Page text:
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Development timeline: March to December 2019

New guidance is coming for Victorian healthcare services to help manage extreme prematurity, including:

  • consensus statement on the zone of parental discretion 
  • guidance on managing pregnant women at high risk of giving birth between 22+0 to 24+6 weeks’ gestation
  • guidance on managing an infant born at 22+0 to 24+6 weeks’ gestation, including active management  and palliative care
  • plain language resources and information for parents and families.

To develop this guidance we will:

  • seek feedback on the draft guidance from stakeholders and the sector in November 2019 and
  • get it independently reviewed.

Why are we developing this guidance? 

Recommendations from the 2018 Parliamentary Inquiry into Perinatal Services include developing evidence-based policies and protocols in obstetric and neonatal care, for health services across Victoria.. 

The Neonatal Advisory Group (NAG) identified:

  • inconsistent management of births at 22+0 to 24+6 weeks’ gestation
  • unequal access to tertiary obstetric and neonatal care, and
  • inconsistent access to high-risk counselling for families by experienced clinicians

These differences contributed to variation in outcomes for babies born at 22+0 to 24+6 weeks’ gestation and highlighted a need for statewide guidance. 

The extreme prematurity guidance will provide evidence-based guidance for clinicians throughout Victoria who care for high-risk pregnant women and newborn babies to reduce variation in care, including access to tertiary perinatal care and guidance for immediate management of the baby at birth. 

Scope of guidance

This guidance is being developed for all staff working in perinatal services in Victoria, including medical, nursing, midwifery and allied health care professional staff in regional and metropolitan, tertiary and non-tertiary health services.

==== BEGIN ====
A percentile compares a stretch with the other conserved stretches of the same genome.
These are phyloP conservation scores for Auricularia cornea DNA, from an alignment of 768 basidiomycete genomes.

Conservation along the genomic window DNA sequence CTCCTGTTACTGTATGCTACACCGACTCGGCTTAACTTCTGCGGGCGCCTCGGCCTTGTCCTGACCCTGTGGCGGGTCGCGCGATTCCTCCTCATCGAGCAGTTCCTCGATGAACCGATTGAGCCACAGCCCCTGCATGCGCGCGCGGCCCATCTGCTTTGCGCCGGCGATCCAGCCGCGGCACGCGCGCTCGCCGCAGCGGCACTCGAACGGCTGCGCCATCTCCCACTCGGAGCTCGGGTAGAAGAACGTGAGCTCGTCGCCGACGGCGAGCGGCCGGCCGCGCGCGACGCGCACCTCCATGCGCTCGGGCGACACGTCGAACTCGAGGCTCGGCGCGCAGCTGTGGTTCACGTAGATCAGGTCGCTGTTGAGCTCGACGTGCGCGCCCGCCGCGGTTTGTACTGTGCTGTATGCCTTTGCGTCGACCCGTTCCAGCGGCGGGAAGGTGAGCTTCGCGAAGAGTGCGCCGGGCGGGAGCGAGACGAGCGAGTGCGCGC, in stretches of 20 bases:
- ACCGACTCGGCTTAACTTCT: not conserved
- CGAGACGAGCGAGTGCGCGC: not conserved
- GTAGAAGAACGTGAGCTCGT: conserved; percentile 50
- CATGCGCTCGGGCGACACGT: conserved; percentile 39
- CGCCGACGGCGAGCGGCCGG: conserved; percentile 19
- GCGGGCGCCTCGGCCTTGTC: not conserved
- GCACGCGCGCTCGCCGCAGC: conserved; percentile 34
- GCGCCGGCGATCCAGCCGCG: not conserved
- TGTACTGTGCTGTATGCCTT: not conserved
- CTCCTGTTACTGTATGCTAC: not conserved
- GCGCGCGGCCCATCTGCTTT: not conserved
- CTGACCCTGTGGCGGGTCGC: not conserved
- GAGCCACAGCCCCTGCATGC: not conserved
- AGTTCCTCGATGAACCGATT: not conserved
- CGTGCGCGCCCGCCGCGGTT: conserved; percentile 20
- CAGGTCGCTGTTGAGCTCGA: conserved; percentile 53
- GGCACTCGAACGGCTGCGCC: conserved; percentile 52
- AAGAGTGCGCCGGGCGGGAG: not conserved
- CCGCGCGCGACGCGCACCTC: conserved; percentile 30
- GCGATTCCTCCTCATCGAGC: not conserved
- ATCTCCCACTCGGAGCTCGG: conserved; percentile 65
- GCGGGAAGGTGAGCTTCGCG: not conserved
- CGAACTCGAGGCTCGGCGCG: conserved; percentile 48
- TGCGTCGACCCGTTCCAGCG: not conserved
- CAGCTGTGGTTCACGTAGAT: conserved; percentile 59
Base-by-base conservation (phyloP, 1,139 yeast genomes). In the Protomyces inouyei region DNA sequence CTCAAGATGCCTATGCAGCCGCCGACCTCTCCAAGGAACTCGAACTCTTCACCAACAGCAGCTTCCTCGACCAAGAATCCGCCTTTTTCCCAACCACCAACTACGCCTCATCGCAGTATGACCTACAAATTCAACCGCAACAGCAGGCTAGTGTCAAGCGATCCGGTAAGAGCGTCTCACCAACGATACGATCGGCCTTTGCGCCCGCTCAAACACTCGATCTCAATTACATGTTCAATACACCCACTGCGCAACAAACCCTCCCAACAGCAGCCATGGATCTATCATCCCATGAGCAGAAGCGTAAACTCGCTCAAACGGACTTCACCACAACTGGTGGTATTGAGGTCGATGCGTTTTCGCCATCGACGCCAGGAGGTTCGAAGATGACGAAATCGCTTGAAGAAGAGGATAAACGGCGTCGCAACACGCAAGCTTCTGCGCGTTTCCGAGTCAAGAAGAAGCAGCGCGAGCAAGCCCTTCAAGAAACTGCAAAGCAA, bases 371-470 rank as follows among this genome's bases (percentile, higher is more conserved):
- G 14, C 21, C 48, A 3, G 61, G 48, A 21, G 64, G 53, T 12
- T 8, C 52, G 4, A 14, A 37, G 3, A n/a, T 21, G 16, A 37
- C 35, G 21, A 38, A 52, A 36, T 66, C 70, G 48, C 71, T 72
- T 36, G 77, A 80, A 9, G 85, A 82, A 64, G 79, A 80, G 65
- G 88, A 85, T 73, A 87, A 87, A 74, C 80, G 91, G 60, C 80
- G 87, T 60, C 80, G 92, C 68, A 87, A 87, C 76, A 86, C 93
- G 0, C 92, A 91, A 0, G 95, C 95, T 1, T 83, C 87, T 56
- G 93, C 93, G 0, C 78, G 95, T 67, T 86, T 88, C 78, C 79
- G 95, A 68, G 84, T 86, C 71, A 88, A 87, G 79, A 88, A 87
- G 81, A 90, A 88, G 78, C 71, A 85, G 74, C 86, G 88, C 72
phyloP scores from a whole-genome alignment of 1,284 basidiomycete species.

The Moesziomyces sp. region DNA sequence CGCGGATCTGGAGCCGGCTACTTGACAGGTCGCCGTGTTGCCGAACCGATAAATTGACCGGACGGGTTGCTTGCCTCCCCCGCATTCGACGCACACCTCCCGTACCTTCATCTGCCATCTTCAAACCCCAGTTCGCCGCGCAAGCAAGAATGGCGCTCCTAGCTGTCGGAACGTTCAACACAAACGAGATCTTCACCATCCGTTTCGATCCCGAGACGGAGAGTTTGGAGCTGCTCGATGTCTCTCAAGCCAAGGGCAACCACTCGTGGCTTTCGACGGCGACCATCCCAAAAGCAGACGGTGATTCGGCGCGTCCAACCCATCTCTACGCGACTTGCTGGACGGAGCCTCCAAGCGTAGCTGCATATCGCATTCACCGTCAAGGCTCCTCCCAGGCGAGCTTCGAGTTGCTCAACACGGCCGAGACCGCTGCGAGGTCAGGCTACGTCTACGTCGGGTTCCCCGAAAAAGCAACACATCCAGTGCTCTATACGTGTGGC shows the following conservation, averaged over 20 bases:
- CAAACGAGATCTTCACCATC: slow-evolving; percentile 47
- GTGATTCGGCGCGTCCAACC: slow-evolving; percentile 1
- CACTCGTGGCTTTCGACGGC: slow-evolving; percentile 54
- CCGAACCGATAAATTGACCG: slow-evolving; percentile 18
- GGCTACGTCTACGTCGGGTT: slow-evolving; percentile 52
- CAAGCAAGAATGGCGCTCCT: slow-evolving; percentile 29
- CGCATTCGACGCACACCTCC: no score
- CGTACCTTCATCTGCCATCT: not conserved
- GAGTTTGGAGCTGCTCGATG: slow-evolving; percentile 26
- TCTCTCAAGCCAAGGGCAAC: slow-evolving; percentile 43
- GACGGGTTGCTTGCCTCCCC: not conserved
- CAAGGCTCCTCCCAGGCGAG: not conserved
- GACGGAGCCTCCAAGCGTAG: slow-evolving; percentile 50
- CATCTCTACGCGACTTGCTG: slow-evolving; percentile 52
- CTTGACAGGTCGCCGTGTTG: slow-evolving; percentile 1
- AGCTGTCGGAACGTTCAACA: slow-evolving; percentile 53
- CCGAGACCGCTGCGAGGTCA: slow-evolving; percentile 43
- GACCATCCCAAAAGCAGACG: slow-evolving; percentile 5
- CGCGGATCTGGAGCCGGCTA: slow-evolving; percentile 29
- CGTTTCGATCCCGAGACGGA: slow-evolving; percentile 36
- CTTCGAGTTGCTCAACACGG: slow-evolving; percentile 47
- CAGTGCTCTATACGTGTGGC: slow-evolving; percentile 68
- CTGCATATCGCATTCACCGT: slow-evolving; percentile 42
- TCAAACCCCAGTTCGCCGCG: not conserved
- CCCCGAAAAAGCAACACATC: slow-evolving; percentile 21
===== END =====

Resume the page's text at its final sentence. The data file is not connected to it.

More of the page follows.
The guidance is also for clinicians working in the statewide perinatal and retrieval services at the Paediatric Infant Perinatal Emergency Retrieval (PIPER). 

Paramedics and clinicians working in Ambulance Victoria (AV) may refer to this guideline, however AV Clinical Practice Guidelines should remain the default for care of the woman and baby in the pre-hospital environment.

Expert working group membership


Dr Stefan Kane


Tertiary Obstetrician

Royal Women’s Hospital
Associate Professor Jeanie Cheong


Tertiary Neonatologist & Convenor, Victorian Infant Collaborative Study  (VICS) & CRE in Newborn Medicine

Royal Women’s Hospital 

Murdoch Children’s Research Institute 
Jane Bailey Clinical Nurse Consultant, NICU Royal Women’s Hospital
Dr Rosemarie Boland Senior Project Officer

Safer Care Victoria

Paediatric Infant Perinatal Emergency Retrieval (PIPER)

Murdoch Children’s Research Institute 

Dr Jim Holberton Tertiary Neonatologist Mercy Hospital for Women
Kathleen Jones Regional Midwife University Hospital Geelong
Dr Isaac Marshall Regional Paediatrician University Hospital Geelong
Dr Antoinette Mowbray Regional GP Obstetrician Bairnsdale
Dr Trisha Prentice Tertiary Neonatologist & Bioethics specialist Royal Children’s Hospital
Dr Calum Roberts Tertiary Neonatologist Monash Children’s Hospital
Associate Professor Michael Stewart Director, Paediatric Infant Perinatal Emergency Retrieval (PIPER) Royal Children’s Hospital
Dr Kae Sheen Wong Regional Specialist Obstetrician Wodonga
Kylie Wood Consumer Consumer


Working group terms of reference

Get in touch

Centre of Clinical Excellence - Women and Children
Safer Care Victoria

Page last updated: 11 Nov 2020

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